The Tastiest Way to Get Your Nutrients? From These Delicious Foods

| 2 min read

Nutrient-filled food
Supplements may seem like the easiest way to get all the vitamins you need, but what about when you get your nutrients from actual food? While supplements are helpful for some people, like pregnant women and older adults, whole foods contain a complex blend of nutrients, fiber, antioxidants and more that work together to boost your health. And c
  • Kale: Kale is a nutritional powerhouse, containing high levels of vitamins A, C and K1, calcium, fiber and antioxidants. It is great for helping lower cholesterol and contains cancer-fighting nutrients. How about giving this quick and simple kale salad or baked kale chips a try?
  • Broccoli: Broccoli is a great source of vitamins A and C, which can boost your vision and immune system, as well as phytonutrients which reduce your risk of developing certain cancers. It’s also a great source of folate, which is especially beneficial for pregnant women. Grab those ham leftovers and try this yummy (and healthy) broccoli, ham and cheese quiche.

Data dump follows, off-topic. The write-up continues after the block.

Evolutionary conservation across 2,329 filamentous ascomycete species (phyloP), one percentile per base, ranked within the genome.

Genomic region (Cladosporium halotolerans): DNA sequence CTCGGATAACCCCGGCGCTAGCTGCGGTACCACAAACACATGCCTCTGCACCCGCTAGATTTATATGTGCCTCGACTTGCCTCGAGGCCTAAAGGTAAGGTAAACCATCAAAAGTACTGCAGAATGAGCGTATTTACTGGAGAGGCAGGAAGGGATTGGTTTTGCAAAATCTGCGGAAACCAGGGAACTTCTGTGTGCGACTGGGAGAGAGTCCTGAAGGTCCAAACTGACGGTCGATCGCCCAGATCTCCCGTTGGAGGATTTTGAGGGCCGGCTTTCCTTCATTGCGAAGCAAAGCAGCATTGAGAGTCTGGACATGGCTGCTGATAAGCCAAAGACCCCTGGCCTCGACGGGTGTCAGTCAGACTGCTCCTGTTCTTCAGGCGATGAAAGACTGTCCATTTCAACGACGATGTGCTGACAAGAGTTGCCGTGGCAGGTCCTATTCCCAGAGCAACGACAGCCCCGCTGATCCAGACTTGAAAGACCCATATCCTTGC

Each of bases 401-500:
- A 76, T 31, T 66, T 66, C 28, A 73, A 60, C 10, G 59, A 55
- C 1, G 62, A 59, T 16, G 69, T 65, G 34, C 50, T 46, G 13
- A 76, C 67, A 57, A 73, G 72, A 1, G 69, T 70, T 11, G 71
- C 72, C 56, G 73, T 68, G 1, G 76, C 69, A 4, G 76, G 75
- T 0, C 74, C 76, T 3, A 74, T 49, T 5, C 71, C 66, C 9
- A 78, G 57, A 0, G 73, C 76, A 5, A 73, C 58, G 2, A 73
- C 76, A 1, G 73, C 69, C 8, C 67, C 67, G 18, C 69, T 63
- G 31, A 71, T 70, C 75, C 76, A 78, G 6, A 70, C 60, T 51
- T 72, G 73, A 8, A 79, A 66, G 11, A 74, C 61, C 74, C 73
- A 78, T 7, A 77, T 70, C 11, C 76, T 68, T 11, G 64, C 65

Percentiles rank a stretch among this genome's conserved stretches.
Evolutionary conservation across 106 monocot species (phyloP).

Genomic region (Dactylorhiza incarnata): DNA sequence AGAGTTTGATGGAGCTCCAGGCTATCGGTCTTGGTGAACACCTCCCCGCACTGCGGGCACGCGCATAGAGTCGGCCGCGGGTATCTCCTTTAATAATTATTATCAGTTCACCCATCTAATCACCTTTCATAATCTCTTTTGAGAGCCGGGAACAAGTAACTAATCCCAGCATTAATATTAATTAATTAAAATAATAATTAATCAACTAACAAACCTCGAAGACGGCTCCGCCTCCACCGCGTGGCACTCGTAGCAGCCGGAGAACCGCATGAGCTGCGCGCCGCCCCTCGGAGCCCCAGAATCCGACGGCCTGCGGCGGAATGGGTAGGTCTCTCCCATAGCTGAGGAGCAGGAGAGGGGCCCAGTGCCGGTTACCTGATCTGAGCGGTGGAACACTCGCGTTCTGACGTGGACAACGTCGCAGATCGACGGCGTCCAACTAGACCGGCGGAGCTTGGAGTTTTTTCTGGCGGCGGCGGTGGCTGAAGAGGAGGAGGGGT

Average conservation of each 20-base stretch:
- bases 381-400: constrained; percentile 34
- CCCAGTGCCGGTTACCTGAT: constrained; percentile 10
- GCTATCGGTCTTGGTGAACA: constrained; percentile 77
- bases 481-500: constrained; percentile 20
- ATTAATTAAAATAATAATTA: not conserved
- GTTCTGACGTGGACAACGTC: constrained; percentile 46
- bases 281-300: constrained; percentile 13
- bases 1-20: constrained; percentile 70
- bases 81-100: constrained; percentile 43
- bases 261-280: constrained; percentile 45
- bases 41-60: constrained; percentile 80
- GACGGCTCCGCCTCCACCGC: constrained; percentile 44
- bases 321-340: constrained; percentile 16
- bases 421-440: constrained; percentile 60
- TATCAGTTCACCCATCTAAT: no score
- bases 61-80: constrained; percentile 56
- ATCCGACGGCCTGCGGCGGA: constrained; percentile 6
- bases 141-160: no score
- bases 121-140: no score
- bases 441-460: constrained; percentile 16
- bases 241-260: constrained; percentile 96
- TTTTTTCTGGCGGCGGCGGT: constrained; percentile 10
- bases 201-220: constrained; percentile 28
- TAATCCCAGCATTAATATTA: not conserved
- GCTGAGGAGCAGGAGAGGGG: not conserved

As always, be sure to consult with your doctor before changing medications, including vitamins and supplements.
Check out these articles for more inspiration for nutritional holiday meals:
Photo credit: Edsel Little

A Healthier Michigan is sponsored by Blue Cross Blue Shield of Michigan, a nonprofit, independent licensee of the Blue Cross Blue Shield Association.
No Personal Healthcare Advice or Other Advice
This Web site provides general educational information on health-related issues and provides access to health-related resources for the convenience of our users. This site and its health-related information and resources are not a substitute for professional medical advice or for the care that patients receive from their physicians or other health care providers.
This site and its health-related information resources are not meant to be the practice of medicine, the practice of nursing, or to carry out any professional health care advice or service in the state where you live. Nothing in this Web site is to be used for medical or nursing diagnosis or professional treatment.
Always seek the advice of your physician or other licensed health care provider. Always consult your health care provider before beginning any new treatment, or if you have any questions regarding a health condition. You should not disregard medical advice, or delay seeking medical advice, because of something you read in this site.